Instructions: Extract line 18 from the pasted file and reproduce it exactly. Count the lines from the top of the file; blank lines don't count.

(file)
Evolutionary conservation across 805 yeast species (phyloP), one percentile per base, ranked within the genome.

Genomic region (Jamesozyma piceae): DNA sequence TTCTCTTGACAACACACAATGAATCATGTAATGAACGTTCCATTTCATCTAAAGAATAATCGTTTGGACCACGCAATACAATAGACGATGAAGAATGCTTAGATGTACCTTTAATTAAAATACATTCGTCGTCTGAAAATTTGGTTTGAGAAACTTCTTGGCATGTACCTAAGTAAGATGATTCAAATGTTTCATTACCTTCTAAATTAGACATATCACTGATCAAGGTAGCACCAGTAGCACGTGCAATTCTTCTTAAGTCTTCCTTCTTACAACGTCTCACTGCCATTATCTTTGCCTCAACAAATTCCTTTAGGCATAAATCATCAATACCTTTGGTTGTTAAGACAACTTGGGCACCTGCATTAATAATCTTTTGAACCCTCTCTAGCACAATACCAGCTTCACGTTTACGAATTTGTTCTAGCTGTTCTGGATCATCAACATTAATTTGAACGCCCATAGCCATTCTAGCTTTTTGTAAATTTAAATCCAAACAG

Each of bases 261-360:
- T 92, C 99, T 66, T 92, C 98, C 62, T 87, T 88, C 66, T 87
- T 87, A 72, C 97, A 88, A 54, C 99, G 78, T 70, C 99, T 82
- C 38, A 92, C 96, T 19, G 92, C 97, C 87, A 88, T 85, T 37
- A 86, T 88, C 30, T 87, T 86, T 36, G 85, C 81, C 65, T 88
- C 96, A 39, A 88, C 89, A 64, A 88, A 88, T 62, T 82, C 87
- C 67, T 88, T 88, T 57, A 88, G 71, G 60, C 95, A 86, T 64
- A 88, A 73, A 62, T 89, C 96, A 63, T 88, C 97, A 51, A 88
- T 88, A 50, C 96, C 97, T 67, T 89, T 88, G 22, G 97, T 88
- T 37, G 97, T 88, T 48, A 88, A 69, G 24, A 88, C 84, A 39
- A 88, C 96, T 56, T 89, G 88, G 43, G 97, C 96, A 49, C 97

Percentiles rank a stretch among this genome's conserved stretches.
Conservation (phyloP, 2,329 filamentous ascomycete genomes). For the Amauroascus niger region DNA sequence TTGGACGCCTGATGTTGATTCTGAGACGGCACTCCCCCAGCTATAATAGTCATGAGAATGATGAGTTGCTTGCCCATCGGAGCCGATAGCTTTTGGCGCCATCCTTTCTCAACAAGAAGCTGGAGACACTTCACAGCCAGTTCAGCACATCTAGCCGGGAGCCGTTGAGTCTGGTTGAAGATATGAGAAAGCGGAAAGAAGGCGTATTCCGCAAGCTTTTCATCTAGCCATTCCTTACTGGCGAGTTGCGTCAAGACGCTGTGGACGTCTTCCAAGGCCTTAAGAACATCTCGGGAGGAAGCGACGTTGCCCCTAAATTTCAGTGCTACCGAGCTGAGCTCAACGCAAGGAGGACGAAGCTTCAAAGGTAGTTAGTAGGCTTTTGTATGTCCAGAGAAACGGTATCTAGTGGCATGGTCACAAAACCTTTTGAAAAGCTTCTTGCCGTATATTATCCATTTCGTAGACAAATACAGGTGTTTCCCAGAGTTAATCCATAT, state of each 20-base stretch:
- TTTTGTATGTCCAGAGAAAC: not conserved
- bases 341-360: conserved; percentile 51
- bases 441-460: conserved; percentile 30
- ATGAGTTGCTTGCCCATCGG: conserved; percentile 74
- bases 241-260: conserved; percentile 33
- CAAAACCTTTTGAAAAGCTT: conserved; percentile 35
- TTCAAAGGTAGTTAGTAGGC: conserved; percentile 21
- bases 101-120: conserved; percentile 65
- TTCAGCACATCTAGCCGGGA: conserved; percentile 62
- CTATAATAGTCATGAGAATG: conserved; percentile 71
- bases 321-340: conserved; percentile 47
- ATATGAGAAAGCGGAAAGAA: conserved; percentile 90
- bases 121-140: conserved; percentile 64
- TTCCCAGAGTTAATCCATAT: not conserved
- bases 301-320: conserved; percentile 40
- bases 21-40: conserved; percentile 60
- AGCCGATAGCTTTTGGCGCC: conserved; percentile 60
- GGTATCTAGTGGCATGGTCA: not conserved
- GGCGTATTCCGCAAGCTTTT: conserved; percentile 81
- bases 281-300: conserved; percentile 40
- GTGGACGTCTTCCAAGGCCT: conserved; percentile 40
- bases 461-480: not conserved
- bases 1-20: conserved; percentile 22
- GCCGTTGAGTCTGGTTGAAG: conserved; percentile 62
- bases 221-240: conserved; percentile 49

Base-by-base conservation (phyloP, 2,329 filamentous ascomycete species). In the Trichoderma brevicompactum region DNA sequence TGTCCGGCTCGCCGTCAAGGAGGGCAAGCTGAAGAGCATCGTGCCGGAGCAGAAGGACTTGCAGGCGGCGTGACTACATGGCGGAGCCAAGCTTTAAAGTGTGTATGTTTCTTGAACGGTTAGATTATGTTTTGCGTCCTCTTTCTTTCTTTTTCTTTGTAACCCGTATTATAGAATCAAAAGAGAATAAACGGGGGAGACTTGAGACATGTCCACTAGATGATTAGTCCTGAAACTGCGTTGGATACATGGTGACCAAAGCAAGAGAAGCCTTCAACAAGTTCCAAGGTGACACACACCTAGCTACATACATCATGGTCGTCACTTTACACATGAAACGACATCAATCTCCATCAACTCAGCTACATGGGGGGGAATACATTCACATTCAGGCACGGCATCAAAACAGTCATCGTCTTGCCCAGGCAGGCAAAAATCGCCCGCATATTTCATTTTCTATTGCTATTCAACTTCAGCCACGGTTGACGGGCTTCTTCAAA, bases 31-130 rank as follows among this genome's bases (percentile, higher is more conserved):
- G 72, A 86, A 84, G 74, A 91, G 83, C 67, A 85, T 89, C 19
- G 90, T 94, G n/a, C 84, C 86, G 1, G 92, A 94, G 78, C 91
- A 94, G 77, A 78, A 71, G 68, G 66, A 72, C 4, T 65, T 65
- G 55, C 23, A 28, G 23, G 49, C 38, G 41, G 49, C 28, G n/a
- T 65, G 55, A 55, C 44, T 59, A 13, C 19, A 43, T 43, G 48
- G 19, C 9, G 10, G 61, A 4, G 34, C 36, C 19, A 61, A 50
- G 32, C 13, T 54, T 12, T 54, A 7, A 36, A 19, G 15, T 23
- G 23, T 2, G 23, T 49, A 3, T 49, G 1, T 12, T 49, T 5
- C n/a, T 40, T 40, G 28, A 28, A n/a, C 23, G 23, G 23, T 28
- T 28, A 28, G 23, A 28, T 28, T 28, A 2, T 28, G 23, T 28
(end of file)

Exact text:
- bases 441-460: conserved; percentile 30